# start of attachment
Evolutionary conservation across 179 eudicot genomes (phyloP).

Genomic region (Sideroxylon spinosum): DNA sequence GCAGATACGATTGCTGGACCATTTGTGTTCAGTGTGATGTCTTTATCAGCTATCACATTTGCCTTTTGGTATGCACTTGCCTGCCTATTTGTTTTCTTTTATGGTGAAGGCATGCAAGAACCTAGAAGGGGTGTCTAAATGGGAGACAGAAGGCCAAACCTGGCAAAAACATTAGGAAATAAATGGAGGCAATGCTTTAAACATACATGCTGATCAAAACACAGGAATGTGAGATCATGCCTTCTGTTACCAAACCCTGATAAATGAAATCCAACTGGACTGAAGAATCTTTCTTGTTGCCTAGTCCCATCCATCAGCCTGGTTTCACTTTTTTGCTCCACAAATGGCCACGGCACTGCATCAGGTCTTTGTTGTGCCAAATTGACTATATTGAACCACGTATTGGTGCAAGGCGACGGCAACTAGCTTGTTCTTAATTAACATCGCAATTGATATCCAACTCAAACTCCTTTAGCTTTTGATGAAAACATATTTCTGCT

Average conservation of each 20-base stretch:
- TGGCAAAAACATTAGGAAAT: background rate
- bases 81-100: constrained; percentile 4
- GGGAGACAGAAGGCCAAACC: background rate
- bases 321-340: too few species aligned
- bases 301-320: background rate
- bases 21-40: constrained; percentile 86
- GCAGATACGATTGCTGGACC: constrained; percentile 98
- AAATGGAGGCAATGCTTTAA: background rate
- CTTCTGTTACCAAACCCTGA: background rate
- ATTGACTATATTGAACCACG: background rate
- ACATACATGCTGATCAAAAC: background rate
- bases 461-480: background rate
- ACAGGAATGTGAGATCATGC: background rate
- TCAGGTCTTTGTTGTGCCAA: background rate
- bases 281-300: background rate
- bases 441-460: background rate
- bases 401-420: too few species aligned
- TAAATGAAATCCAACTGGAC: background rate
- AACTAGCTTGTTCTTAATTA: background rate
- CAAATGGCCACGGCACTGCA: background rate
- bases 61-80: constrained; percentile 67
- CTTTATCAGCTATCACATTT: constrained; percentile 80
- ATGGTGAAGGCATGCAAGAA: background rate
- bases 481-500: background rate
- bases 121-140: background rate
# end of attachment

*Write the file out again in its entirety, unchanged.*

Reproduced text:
Evolutionary conservation across 179 eudicot genomes (phyloP).

Genomic region (Sideroxylon spinosum): DNA sequence GCAGATACGATTGCTGGACCATTTGTGTTCAGTGTGATGTCTTTATCAGCTATCACATTTGCCTTTTGGTATGCACTTGCCTGCCTATTTGTTTTCTTTTATGGTGAAGGCATGCAAGAACCTAGAAGGGGTGTCTAAATGGGAGACAGAAGGCCAAACCTGGCAAAAACATTAGGAAATAAATGGAGGCAATGCTTTAAACATACATGCTGATCAAAACACAGGAATGTGAGATCATGCCTTCTGTTACCAAACCCTGATAAATGAAATCCAACTGGACTGAAGAATCTTTCTTGTTGCCTAGTCCCATCCATCAGCCTGGTTTCACTTTTTTGCTCCACAAATGGCCACGGCACTGCATCAGGTCTTTGTTGTGCCAAATTGACTATATTGAACCACGTATTGGTGCAAGGCGACGGCAACTAGCTTGTTCTTAATTAACATCGCAATTGATATCCAACTCAAACTCCTTTAGCTTTTGATGAAAACATATTTCTGCT

Average conservation of each 20-base stretch:
- TGGCAAAAACATTAGGAAAT: background rate
- bases 81-100: constrained; percentile 4
- GGGAGACAGAAGGCCAAACC: background rate
- bases 321-340: too few species aligned
- bases 301-320: background rate
- bases 21-40: constrained; percentile 86
- GCAGATACGATTGCTGGACC: constrained; percentile 98
- AAATGGAGGCAATGCTTTAA: background rate
- CTTCTGTTACCAAACCCTGA: background rate
- ATTGACTATATTGAACCACG: background rate
- ACATACATGCTGATCAAAAC: background rate
- bases 461-480: background rate
- ACAGGAATGTGAGATCATGC: background rate
- TCAGGTCTTTGTTGTGCCAA: background rate
- bases 281-300: background rate
- bases 441-460: background rate
- bases 401-420: too few species aligned
- TAAATGAAATCCAACTGGAC: background rate
- AACTAGCTTGTTCTTAATTA: background rate
- CAAATGGCCACGGCACTGCA: background rate
- bases 61-80: constrained; percentile 67
- CTTTATCAGCTATCACATTT: constrained; percentile 80
- ATGGTGAAGGCATGCAAGAA: background rate
- bases 481-500: background rate
- bases 121-140: background rate